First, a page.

When Eleanor was originally diagnosed in 2005, “It was such a shock. She'd always been the healthiest person in our family,” says Mondale, who also has two sons, Theodore and William. Eleanor's original course of radiation and chemotherapy appeared to nearly eradicate the tumor, so when it returned in 2008, the Mondales remained optimistic.
“At first we had a good deal of hope. We took her to Mayo, and she had wonderful doctors there. We thought maybe we could beat it,” Mondale says. “But as the disease went along, it became more apparent that we were going to lose her. And one day, our doctor at Mayo said, ‘We may have to think about hospice care.’ We didn't care what it cost. We wanted her to have the best, but they couldn't do anything for her when it got down to the end.”
FIGHTING BRAIN DISEASE
Long active with the Mayo Clinic Foundation, Mondale's personal losses have left him more determined than ever to do what he can to fight neurologic illness. To that end, he has signed on as the honorary chairman of the Board of Directors of the American Brain Foundation in Minneapolis, MN (americanbrainfoundation.org), which raises funds for brain disease research.
“I'd like to know where the hopeful avenues are, and I'd like to go down those roads and help our doctors and research centers make more progress,” he says. “That's a pretty arrogant statement, but if I can help, I want to help.”
Mondale has long been interested in health care. As a senator from 1964 to 1976, he served on committees related to the National Institutes of Health and worked on passing legislation to expand Medicare and Medicaid in an effort to improve health care for all Americans.
He opposed multiple efforts by the Nixon administration to cut medical research funding, declaring, “It seems incredible to me…that a nation willing to spend billions of dollars on defense procurement and supersonic transports lacks the will to support desperately needed research on neurologic disease, cancer, stroke, diabetes, and so many other illnesses.”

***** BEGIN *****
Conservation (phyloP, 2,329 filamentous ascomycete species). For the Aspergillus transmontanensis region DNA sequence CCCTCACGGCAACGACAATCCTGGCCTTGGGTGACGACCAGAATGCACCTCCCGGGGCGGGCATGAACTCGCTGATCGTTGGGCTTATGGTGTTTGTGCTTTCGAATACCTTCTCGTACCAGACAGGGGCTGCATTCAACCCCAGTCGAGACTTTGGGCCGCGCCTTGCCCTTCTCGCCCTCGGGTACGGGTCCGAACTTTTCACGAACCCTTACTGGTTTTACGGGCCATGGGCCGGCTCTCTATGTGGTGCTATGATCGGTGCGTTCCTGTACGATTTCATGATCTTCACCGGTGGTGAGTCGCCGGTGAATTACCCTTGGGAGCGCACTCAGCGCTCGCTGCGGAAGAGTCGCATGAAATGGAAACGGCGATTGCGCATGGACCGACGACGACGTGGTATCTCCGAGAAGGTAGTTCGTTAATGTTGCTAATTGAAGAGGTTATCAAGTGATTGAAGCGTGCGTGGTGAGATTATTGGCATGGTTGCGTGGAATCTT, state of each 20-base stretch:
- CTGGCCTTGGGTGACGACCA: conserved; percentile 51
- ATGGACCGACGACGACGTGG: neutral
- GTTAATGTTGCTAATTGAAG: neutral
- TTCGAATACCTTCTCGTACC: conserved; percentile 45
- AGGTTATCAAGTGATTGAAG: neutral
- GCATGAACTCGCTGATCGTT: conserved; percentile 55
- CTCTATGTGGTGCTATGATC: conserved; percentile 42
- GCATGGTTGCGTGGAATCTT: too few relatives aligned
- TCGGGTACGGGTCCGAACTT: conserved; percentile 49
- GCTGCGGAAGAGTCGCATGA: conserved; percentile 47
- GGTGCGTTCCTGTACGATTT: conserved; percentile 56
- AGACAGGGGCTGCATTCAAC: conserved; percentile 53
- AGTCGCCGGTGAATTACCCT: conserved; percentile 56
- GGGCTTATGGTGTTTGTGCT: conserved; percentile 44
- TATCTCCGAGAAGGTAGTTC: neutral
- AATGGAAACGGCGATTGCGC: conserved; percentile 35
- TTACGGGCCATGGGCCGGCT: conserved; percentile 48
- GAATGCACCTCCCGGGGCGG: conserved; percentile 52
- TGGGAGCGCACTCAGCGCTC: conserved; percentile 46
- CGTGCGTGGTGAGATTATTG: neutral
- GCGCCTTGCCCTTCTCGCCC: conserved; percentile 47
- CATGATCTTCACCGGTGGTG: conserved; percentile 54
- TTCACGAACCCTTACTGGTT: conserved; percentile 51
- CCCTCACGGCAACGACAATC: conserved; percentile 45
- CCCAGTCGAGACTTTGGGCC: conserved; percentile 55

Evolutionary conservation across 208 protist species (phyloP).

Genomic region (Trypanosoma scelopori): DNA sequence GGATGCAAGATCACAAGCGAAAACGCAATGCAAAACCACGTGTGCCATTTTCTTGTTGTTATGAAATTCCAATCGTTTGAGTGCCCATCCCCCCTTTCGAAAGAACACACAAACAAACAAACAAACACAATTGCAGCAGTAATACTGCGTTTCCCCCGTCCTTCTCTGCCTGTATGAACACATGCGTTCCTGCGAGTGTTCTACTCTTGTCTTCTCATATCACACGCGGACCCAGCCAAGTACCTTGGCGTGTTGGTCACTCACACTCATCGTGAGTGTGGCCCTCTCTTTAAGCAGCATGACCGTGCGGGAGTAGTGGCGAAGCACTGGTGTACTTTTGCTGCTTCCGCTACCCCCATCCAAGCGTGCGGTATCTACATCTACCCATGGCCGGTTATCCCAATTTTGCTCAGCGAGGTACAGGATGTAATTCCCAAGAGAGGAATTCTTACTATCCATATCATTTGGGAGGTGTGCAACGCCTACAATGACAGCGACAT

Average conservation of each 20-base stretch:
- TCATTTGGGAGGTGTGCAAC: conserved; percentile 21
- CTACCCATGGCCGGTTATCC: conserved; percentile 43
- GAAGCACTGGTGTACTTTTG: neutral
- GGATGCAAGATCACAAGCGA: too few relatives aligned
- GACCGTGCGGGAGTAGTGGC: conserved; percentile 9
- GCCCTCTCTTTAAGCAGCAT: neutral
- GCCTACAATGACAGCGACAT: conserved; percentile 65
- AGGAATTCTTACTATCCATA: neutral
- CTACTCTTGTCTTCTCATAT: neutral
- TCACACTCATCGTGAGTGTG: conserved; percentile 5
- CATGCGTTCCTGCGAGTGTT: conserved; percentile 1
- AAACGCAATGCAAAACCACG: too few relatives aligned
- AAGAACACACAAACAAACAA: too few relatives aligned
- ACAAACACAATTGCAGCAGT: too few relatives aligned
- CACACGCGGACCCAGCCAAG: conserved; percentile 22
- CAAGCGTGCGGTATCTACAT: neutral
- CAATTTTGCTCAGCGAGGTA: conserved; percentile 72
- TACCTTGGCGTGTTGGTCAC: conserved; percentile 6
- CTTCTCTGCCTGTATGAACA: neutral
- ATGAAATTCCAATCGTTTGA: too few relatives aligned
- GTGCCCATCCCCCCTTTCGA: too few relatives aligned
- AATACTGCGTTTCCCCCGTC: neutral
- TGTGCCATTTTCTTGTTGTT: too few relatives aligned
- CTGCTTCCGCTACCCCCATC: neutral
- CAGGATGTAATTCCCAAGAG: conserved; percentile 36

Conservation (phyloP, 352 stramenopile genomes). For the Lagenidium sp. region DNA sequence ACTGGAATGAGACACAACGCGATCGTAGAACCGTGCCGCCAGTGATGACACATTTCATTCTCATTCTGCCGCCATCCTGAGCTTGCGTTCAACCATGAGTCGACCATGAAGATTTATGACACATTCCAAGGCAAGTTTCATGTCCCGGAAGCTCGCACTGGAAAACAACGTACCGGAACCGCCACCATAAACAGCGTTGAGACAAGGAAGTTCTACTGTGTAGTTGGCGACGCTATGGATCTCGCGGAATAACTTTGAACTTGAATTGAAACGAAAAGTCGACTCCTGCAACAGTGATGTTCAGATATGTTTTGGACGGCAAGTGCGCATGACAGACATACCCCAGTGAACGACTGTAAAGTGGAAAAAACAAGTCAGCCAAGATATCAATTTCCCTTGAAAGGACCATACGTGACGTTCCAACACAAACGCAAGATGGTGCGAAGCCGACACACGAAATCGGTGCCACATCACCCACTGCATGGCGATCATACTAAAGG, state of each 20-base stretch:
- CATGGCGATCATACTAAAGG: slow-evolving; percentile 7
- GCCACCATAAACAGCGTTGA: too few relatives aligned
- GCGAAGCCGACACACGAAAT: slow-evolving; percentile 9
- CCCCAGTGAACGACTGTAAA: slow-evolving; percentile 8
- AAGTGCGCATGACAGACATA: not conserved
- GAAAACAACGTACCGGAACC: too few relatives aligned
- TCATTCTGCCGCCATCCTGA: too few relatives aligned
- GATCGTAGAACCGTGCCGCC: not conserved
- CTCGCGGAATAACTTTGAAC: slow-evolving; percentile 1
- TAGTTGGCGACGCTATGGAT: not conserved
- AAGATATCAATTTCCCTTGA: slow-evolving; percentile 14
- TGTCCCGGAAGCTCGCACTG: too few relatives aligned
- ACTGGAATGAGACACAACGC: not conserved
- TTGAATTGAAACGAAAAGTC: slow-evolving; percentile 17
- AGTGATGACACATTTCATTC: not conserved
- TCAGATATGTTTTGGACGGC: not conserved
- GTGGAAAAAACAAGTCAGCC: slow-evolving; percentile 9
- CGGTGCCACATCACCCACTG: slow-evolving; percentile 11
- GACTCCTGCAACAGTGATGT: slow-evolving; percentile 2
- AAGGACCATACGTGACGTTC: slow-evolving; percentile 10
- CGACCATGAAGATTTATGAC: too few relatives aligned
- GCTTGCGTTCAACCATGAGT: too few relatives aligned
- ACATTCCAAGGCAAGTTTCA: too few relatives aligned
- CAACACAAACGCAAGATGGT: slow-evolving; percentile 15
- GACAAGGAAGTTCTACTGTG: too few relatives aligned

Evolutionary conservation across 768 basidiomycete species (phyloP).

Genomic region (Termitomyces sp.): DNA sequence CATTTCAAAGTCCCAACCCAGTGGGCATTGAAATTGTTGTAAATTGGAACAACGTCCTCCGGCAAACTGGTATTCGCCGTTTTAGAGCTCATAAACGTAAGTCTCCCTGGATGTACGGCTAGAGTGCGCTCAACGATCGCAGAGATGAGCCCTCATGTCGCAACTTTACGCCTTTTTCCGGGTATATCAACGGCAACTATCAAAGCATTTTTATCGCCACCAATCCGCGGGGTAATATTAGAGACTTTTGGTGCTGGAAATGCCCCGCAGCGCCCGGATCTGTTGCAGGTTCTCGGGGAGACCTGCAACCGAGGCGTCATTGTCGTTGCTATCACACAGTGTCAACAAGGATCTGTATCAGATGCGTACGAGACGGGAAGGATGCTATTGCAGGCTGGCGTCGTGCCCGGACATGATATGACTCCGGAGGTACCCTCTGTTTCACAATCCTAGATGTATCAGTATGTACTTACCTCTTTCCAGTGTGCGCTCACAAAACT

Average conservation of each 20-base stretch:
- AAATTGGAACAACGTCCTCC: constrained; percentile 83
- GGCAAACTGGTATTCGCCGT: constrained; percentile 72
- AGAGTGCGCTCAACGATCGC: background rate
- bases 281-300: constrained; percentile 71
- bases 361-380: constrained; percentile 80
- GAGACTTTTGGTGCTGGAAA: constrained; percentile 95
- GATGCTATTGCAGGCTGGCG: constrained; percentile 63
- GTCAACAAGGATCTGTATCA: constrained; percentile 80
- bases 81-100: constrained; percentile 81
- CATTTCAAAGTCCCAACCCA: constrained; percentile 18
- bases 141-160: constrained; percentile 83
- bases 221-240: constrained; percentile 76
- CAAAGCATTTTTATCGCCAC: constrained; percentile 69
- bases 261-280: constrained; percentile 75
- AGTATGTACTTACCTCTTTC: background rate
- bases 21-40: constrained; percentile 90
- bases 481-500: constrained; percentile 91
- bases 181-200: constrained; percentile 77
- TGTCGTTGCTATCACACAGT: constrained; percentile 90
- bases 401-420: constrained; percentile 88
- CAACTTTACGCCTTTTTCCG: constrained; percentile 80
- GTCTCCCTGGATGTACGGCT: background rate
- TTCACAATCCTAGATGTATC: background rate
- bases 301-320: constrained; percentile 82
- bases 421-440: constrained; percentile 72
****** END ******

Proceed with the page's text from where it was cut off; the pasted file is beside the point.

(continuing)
“I know [our nation's leaders] have done some good, but we didn't go as far as we'd hoped,” says Mondale today. “The dreams we in Congress had that disease would give way just because you provided some funding didn't quite hack it.”
But Mondale remains hopeful that building on the progress that has been made thus far will ultimately lead to effective treatments, and he sees his role with the American Brain Foundation as one that will help generate important new research funding. “Somebody told me that if we could find a breakthrough on Alzheimer's, not only would we improve countless lives, but we'd save a trillion dollars a year.”
That's what makes the recent gift of $5.75 million from the Harry T. Mangurian Jr. Foundation in Palm Beach, FL, to the Mayo Clinic's campus in Jacksonville, FL, for research into Lewy body dementia so heartening. The new Mayo Clinic Dorothy and Harry T. Mangurian Jr. Lewy Body Dementia Program will be one of only a few in the world dedicated to the study of this disease.
It will build on research from scientists at the Mayo Clinic, who reported in 2013 that a rare sleep disorder known as rapid eye movement (REM) sleep behavior disorder, or RBD—in which people violently act out their dreams—may predict the development of Lewy body dementia as much as 10 to 20 years before other symptoms appear.
Also in that year, an international research team found that mutations in a gene known as GBA1 are associated with an increased risk of having Lewy body dementia, and of developing it at a younger age.